The Occupy movement in the US may have disappeared from media headlines. But it has not disappeared from the streets of many US cities. However, dropping attendances and ongoing police repression have caused problems for the movement.
Inspired by protests in the Arab world and Europe, the wave of occupations began in September last year. Thousands gathered in Zuccotti Park near Wall Street in New York to protest against the system that promotes inequality and undemocratic rule by the super-rich — the “1%”. Similar protest sites sprang up across the US and many other countries.
Camps in many cities, including in New York, were dismantled in November and December when police launched violent raids, injuring and arresting many people in the process.
Recent evictions of camps took place in Washington DC, Austin, Miami, Maine and Pittsburgh, In These Times said on February 8. Authorities used sanitation laws and rules against camping to enforce the clearing of the sites.
Occupy Newark was also threatened with eviction. And police inspected Washington's second occupation site in Freedom Square to enforce sanitation rules and restrictions on materials allowed on site, ntdtv.com said on February 7.
Evicted protesters vowed to continue the struggle, either by setting up new camps or exploring new ways to engage communities.
Despite the loss of camp sites, Occupy groups in many places have been able to highlight issues in other ways.
Occupy Wall Street West — which included more than 50 community groups and Californian Occupy groups — held a series of non-violent occupations of San Francisco's financial district on January 20.
Thousands of protesters “took over public/private spaces in banks, hotel lobbies, and financial/corporate office spaces with the purpose of shutting down business as usual”, a news and analysis site on Occupy, The North Star, said on January 25.
The group's demands were to “end corporate personhood, save homes from evictions and foreclosures, and stop attacks on democracy, education, and livelihoods”.
Occupy groups on the US west coast also helped fight against union-busting attacks on dock workers in Longview, Washington, labornotes.org said on January 23. The Longshore Workers Union and transnational grain exporter EGT reached a tentative agreement on January 23 after workers and solidarity activists waged a seven-month campaign of non-violent disruption.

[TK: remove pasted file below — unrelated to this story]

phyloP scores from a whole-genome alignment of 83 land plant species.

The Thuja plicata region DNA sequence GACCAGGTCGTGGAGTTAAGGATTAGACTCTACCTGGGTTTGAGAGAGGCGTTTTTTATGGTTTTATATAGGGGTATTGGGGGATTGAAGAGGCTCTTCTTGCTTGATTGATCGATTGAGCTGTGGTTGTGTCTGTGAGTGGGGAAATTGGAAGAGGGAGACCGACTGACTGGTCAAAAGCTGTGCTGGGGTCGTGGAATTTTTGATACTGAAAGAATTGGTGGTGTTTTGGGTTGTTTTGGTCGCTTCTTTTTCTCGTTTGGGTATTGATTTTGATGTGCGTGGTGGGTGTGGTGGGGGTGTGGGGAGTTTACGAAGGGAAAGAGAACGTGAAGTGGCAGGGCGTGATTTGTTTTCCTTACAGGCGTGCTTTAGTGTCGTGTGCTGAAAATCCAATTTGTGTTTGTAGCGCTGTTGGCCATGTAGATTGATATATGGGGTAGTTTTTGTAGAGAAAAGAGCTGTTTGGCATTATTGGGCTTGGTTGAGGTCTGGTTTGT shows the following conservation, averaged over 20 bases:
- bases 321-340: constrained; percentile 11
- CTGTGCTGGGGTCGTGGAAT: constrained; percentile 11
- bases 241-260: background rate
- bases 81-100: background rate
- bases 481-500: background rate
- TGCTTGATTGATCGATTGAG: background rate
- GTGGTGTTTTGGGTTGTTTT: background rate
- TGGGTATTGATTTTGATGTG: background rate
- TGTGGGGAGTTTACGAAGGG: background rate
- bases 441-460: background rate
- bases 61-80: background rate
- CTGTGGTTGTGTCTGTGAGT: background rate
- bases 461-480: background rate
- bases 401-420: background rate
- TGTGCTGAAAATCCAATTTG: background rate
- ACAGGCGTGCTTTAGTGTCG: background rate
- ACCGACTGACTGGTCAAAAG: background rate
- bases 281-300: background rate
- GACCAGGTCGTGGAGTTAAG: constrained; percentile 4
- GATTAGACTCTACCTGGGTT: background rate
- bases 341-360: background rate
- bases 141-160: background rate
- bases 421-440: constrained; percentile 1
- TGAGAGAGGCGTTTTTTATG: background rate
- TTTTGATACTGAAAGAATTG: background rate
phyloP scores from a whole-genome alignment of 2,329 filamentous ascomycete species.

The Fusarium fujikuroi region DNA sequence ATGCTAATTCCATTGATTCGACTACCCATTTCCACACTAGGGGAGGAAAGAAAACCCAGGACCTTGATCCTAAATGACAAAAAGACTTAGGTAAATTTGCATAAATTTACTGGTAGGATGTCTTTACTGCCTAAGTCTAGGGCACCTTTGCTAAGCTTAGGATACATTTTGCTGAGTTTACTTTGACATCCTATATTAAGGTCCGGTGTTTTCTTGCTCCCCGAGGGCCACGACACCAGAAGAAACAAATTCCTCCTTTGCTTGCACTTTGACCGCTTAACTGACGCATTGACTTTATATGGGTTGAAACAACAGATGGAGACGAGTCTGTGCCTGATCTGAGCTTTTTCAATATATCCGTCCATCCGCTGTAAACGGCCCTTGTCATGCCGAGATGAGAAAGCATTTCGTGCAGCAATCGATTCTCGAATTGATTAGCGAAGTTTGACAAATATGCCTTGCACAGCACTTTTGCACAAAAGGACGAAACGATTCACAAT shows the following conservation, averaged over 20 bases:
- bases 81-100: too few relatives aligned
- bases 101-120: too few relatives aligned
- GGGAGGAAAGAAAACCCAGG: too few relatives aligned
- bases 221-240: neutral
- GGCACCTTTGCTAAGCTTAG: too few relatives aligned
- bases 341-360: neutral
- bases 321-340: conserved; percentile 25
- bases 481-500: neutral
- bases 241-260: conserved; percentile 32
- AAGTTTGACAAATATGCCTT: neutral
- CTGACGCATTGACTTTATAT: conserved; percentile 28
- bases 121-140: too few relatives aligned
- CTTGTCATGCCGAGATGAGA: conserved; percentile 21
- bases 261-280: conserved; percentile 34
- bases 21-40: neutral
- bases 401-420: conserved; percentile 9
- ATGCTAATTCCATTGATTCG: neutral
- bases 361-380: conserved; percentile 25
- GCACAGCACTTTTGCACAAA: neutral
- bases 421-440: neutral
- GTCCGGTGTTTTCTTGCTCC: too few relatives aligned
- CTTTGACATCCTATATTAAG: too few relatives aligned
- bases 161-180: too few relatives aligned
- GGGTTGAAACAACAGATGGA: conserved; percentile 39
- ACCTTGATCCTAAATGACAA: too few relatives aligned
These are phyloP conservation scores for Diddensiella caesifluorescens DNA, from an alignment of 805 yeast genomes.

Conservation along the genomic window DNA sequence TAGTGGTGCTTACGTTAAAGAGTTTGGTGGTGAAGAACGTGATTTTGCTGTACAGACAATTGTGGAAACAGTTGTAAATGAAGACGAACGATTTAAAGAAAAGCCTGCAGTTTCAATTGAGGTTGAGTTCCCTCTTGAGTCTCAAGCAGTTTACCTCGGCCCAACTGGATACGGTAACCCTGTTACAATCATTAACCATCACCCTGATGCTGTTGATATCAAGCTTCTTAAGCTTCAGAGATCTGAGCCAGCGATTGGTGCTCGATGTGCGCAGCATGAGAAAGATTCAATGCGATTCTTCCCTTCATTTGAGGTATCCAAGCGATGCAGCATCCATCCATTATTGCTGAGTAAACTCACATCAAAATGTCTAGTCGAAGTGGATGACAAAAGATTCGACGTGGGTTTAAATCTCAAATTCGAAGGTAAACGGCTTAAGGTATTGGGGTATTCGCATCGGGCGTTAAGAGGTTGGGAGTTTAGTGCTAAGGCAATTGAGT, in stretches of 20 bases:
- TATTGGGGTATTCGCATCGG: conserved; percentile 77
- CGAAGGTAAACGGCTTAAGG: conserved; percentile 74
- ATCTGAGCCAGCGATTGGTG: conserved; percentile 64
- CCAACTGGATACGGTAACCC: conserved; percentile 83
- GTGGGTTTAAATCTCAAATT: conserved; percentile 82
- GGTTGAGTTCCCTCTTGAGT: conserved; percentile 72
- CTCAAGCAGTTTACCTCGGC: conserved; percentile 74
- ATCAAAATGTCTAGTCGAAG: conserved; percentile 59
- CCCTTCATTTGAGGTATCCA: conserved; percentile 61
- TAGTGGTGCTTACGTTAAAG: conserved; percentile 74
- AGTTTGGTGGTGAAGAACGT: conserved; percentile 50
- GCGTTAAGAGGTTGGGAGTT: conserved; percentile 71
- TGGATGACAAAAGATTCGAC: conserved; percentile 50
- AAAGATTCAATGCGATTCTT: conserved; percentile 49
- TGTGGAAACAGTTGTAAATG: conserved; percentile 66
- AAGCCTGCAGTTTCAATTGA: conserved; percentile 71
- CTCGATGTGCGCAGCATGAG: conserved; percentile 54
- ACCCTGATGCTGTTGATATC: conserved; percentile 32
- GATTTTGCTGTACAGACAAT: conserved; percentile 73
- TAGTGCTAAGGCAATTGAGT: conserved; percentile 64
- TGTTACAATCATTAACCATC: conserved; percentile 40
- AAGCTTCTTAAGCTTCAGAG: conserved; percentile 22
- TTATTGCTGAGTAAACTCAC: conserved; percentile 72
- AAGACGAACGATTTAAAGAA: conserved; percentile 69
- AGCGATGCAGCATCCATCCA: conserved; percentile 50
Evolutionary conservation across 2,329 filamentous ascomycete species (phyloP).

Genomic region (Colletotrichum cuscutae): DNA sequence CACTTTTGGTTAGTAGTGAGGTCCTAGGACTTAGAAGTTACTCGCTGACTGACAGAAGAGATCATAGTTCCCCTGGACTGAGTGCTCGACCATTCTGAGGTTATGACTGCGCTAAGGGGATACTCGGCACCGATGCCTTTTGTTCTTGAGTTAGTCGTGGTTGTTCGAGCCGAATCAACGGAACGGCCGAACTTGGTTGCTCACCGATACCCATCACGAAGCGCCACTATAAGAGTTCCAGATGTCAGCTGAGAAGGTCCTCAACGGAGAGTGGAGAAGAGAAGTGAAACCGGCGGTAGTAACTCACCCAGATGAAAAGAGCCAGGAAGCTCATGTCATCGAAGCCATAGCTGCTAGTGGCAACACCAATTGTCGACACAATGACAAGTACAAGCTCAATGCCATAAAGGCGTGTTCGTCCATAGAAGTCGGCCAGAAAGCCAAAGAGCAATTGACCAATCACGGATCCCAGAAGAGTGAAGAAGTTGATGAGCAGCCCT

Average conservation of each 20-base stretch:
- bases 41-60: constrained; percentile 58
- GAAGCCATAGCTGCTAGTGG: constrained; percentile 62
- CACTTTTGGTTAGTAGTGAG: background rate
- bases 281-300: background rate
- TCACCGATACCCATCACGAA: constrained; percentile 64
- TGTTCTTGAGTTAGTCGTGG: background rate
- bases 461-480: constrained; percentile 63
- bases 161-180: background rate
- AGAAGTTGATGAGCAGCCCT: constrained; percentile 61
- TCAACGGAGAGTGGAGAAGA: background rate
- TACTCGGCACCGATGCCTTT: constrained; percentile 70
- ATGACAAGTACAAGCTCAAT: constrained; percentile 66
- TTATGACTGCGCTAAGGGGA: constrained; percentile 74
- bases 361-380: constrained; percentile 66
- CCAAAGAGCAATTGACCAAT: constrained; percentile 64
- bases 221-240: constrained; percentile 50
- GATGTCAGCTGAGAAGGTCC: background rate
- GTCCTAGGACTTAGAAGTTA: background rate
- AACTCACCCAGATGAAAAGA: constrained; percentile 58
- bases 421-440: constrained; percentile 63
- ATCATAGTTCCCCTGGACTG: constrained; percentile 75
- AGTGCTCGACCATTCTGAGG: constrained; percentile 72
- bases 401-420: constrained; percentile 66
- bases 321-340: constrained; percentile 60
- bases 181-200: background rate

The announcement of the agreement came before a planned blockade of a ship in Longview port. Solidarity actions of Occupy protesters were generally welcomed by workers. However, tensions rose between some unionists and occupiers over leadership of the dispute, labornotes.org said.
Protesters in Indiana also launched “Occupy the Super Bowl” to protest against anti-worker laws that were passed the week before Indianapolis hosted the Super Bowl on February 5. About 7000 people marched on the Indiana Statehouse against the laws on February 1, In These Times said on February 3.
Sports and politics writer Dave Zirin said at The Nation on January 31 that protesters used the higher-than-usual media presence in the city to highlight the large wealth disparity and the reality of life for working families.
Many other Occupy groups have stayed active by holding public meetings to discuss the way forward for the movement. Protests are likely to escalate in the US spring.
One topic that has been the subject of debate has been the desire of a minority of protesters to confront police.
It was sparked by an incident on January 28, when more than 1000 activists from Occupy Oakland tried to take over an unused building for their headquarters, Socialist Worker said on February 6. The lead-up to the action was marked by organisers threatening to shut down the airport if their demands were not met.
Riot police easily stopped the attempt to take over the Kaiser building, using tear gas and pepper spray on protesters. Some protesters retaliated by charging police with shields and throwing projectiles, The North Star said on January 30.
Later, a few hundred protesters regrouped and tried to occupy a different building. Police surrounded them and carried out mass arrests. Many protesters were brutally beaten in the process, held for several days and mistreated in prison, Socialist Worker said.
This was compounded by a small number of protesters breaking into city hall that night, where they vandalised offices and burned the US flag.
In a February 4 ZMag article, Oakland activist Josh Healey criticised the tactic of choosing to confront police in a hopeless situation and the vandalism that played into the hands of authorities and media who were able to smear the whole movement and ignore the brutal police violence.
Healey said: “Denounced this time not only by the city but many allies and Occupy participants themselves, the January 28 action has only further divided the already-tenuous movement in the Bay Area and around the country.”
Healey said several future actions were in jeopardy as other community groups were now reluctant to work with Occupy Oakland. “When it comes to fake revolutionaries versus actual community leaders, which side are we on?”
The debate on how to overcome this problem, and the bigger problem of engaging the wider community, has only just begun.
The future of the movement remains uncertain, but it is clear that it has altered the course of US and world politics for the foreseeable future.
As Mike Marqusee said in the February-March edition of Red Pepper: “Perceptions of the possible have been redefined. Horizons broadened. We do not have to be slaves of the financial sector, sacrificial victims to appease angry fiscal gods. Whatever else, this systemic challenge means the struggles of the coming years will be fought out on different terrain.”
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